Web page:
On The Journey, Chapter 1
So, did any of you get the book? Just in case you need the title: It’s The Life-changing Magic of Tidying Up, The Japanese Art of Decluttering And Organizing. On my last post I promised we would go over chapter one. Here’s where I am. Marie Kondo suggests starting out with your clothes. I did. Unfortunately, she suggests you do it all in one sitting. Well, the problem I encountered is that I only have pockets of time. Normally, this would discourage me, but this time, it did not. This whole week, I’ve been taking a few minutes here and there to go through my closet. This will take me a while since I only have time to go through 5 or 7 pieces of clothing at a time. To make matters a little more difficult, this week, our church is doing VBS. I’ll be tied up all morning every day and exhausted in the afternoon, but I am not giving up.
Here’s a few things I’ve learned in chapter one. It was eye opening to read, “The general assumption, in Japan at least, is that tidying doesn’t need to be taught but rather is picked up naturally.” Kondo explains how that cannot be farther from the truth and I agree. Just because your mom is tidy, and you grow up in a tidy home does not mean you will automatically know what to do. I know this personally. The state of our home affects us in so many ways. Just like food, clothing, and shelter are basic necessities, so is the state of our shelter! Here is a HUGE one for me. She talks about rebounding. It is so frustrating to me when I spend so much time and many times even money on organizing a space only for the space to end up a huge mess again. The problem I’ve had is that I shouldn’t just organize. I should be getting rid of everything I no longer need nor brings me joy. Why spend the time and money organizing stuff I don’t care about or need?!?! After all, “Putting things away creates the illusion that the clutter problem has been solved,” but we know in reality it’s just hidden, waiting to explode! I love that this book is forcing me to look deep and figure out my WHY and that, “Tidying is just a tool, not the final destination.”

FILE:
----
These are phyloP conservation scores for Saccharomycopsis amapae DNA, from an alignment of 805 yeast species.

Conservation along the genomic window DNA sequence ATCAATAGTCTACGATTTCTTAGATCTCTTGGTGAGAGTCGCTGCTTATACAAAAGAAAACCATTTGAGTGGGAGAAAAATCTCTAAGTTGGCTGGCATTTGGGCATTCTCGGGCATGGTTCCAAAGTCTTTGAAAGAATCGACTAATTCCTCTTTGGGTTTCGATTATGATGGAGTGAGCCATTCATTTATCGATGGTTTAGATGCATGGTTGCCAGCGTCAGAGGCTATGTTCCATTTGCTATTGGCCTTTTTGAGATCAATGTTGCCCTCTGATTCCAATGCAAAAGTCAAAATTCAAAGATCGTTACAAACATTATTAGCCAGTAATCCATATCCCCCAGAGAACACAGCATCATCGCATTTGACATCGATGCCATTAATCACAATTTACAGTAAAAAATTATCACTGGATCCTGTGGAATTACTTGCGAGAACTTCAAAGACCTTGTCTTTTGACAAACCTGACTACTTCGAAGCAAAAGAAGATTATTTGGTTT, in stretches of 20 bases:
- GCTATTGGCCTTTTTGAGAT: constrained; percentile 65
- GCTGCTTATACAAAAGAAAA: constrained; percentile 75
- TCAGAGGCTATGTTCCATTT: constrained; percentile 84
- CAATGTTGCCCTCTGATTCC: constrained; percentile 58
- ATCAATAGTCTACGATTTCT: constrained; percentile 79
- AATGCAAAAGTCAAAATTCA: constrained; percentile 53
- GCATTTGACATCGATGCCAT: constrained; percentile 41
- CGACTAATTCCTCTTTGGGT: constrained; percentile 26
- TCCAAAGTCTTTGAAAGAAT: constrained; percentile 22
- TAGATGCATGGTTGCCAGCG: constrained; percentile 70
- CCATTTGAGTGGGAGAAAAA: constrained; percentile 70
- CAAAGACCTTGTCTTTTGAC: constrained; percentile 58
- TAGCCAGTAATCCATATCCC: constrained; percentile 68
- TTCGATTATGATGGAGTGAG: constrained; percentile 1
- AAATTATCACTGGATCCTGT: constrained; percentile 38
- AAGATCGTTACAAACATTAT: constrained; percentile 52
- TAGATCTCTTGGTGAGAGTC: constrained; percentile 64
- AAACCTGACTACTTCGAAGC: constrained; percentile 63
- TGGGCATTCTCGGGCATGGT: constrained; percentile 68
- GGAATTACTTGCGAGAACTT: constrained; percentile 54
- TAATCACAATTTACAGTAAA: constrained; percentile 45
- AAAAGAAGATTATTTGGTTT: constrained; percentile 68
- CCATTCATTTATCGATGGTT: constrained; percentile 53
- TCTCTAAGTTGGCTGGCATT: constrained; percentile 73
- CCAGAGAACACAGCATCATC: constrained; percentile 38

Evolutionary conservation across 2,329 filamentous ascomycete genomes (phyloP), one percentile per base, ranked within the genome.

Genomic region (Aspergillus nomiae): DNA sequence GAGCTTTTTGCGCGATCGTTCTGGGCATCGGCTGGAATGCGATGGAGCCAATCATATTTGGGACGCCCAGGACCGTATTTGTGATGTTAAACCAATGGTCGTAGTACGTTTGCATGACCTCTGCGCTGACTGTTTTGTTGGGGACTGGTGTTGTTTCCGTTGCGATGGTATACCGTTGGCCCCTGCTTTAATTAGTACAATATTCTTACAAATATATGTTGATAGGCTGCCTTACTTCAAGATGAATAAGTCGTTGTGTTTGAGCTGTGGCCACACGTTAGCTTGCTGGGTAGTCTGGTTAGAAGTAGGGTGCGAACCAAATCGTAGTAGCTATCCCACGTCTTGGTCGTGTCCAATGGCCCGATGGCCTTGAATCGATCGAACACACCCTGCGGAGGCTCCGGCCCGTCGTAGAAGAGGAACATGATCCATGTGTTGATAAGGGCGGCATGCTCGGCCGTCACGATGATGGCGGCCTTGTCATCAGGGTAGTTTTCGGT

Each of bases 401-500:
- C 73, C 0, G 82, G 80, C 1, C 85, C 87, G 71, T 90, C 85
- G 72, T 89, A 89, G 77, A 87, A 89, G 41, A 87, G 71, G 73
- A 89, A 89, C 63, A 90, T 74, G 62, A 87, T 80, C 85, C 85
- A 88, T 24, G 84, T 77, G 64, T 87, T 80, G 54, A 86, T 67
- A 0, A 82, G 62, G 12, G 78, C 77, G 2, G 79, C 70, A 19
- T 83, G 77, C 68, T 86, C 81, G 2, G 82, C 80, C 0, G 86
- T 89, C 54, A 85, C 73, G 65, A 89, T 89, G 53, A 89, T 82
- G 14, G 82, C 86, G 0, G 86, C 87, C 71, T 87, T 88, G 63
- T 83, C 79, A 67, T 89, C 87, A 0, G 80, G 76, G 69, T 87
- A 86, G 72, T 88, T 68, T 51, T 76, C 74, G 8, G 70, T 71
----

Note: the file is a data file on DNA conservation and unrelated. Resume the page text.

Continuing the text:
The only part I found goofy is that I should be taking care on how I fold my socks because they need to rest. What? Really?
As with anything that is not the Word of God, I will take it with a grain of salt, apply what will work for me as well as for my family, and hopefully learn from it.
One very important lesson God has taught me is that minimalism looks different to different people and that is okay!
What have you learned this week?
*All quotes came from the book mentioned above.